This podcast is a little different that many of the previous episodes. In this story, I attempt to explain how a major crisis in Ireland in the 14th century affected two ordinary people who lived  in these trying times. Through this story of murder and unexpected solidarity the podcast explains why such what were seemingly minor events were indicative of much bigger changes underway in medieval Ireland. It is a bit of an experiment so I would appreciate feedback – whether you enjoyed the show and whether agree with my argument or disagree, mail me at history@irishhistorypodcast.ie

Listen here.

If you want updates check the show out on facebook and follow irishhistory on twitter.

Subscribe in iTunes https://itunes.apple.com/ie/podcast/irish-history-podcast/id363368392  

Drogheda Museum
MillmountGovernor's House,


The Wrath of a Woman.

Community historian, Brendan Matthews, with another fine piece that brings forth the colourful past that Drogheda was host to.

Over the decades and centuries the town of Drogheda has played host to many famous and infamous Female Street Characters and it is often possible to get a glimpse of these people from the pages of the local newspapers of yesteryear, particularly as many of the characters often ended up in the local Petty Session Courts, albeit on minor charges. The covering of such court cases by the local press is also very often the only record we may have today of these, `ghosts of the past`.

An example from the month of May in 1909 recalls a woman who was referred to as a `Street Tramp` and the heading in the pages of the Drogheda Independent read, The Taming of a Shrew:

Kate Thornton, a tramp has been sent to jail for a month for ill behaviour while she was in the Workhouse. Kate’s tongue wagged too freely and she backed up her eloquence by giving the Assistant Matron a stinging cuff around the ear. 

One of the best known and apparently, best loved street characters of the later 19th century was of course Catherine McGrath, alias Kate The Navy. Her tale was that of a street hawker woman who sold bits and bobs, needles and thread, rosary beads, medals, etc, from a tray around her neck while she walked the streets and lanes of Drogheda. And although she lived in a wretched mud-cabin house at Chesters Lane, she was seldom off the streets, and any money she made she spent much of it on alcohol. As a result she was very often a frequent visitor to the local Petty Session Courts and a `guest of honour` at the local Scarlet St Jail.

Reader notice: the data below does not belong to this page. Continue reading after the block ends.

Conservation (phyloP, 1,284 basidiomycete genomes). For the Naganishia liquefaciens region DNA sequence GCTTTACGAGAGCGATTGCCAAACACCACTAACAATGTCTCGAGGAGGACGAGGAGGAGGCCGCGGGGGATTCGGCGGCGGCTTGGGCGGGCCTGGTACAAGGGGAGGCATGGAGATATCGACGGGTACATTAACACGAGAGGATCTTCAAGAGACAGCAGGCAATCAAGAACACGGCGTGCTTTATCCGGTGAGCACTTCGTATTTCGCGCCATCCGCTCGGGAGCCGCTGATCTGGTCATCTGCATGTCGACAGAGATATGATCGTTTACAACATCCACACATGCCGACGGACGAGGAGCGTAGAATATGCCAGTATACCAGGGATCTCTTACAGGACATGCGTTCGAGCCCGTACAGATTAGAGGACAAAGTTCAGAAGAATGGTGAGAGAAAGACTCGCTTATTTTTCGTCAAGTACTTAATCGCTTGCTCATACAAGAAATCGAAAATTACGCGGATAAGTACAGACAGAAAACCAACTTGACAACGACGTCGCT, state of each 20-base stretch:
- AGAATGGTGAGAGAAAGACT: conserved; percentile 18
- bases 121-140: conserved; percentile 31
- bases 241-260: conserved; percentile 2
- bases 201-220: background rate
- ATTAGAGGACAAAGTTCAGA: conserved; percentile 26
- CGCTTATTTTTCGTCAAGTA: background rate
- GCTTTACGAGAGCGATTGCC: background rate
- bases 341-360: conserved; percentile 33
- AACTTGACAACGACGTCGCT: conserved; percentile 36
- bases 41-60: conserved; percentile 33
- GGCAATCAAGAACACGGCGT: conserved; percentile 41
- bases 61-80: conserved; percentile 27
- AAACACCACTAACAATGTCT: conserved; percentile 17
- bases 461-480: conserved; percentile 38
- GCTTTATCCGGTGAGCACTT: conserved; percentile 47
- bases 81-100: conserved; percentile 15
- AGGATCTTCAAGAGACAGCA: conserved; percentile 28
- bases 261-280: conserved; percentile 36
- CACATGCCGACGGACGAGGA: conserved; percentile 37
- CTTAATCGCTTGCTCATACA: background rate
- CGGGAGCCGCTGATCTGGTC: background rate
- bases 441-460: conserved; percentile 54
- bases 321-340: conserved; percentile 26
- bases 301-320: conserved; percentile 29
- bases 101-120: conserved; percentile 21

Kate was sadly killed after being run over by a cart which broke away from a horse while carrying a load of stone down Georges St from the quarry of Kilineer in the summer of 1887. However, she will be forever remembered as she is the key figure in John Cassidy’s painting, titled A Street View of Drogheda which was crafted in 1881 and which now hangs in the Highlane Gallery.

One last female figure of note in the streets of Drogheda at the close of the 19th century may be gleamed from the following court case in August of 1895:

That familiar old figure, known as Biddy Dillon, came up before the magistrates to answer a charge of inebriety brought against her by one of the local police. Biddy admitted that there was some truth in the charge but she justified the offence by stating that she was often drunk saying her prayers. She then broke forth into the following extempore couplet: 'The green will flourish and the shamrock nourish, blood-in-nouns let us have a drink.'

The justice, Mr Beresford, then imposed a fine on Biddy of two shillings and seven pennies to which she replied, “How much”? The justice then repeated the sum and Biddy exclaimed: “God only knows that you open your mouth very big you know”, to which the public gallery in the courthouse erupted in laughter. She was then warned that the fine imposed had to be paid or she would be committed to the Scarlet St Jail.

Biddy Dillon then replied: 'Well that’s too bad. And before she was removed from the court, she again broke into the following which of course was directed at the justice:

Long may ye reign, the promised land to gain and long may ye prosper on the bench, may the powers O`glory, descend before ye and gut and gore ye, who fined this wench. 

Drogheda Museum
MillmountGovernor's House,


The Night of the Big Wind - 6th/7th January 1839

During this horrible weather we've been having over the past few weeks, it seems appropriate to remember that on the 6th January one hundred and seventy four years ago today "The Night of the Big Wind" - 'Oiche na Gaoithe Maoire', effectively a category 3 hurricane, wreacked utter destruction across the country.

It was by all accounts a freak storm. Ireland was experiencing very unseasonable weather; heavy snow on 5th Jan was followed by very warm weather on the 6th. Around 3 o'clock in the afternoon of the 6th January it began to rain with the weather deteriorating rapidly throughout the day, until ten o'clock at night when the winds raged up and mauled the country until six a.m. the next morning.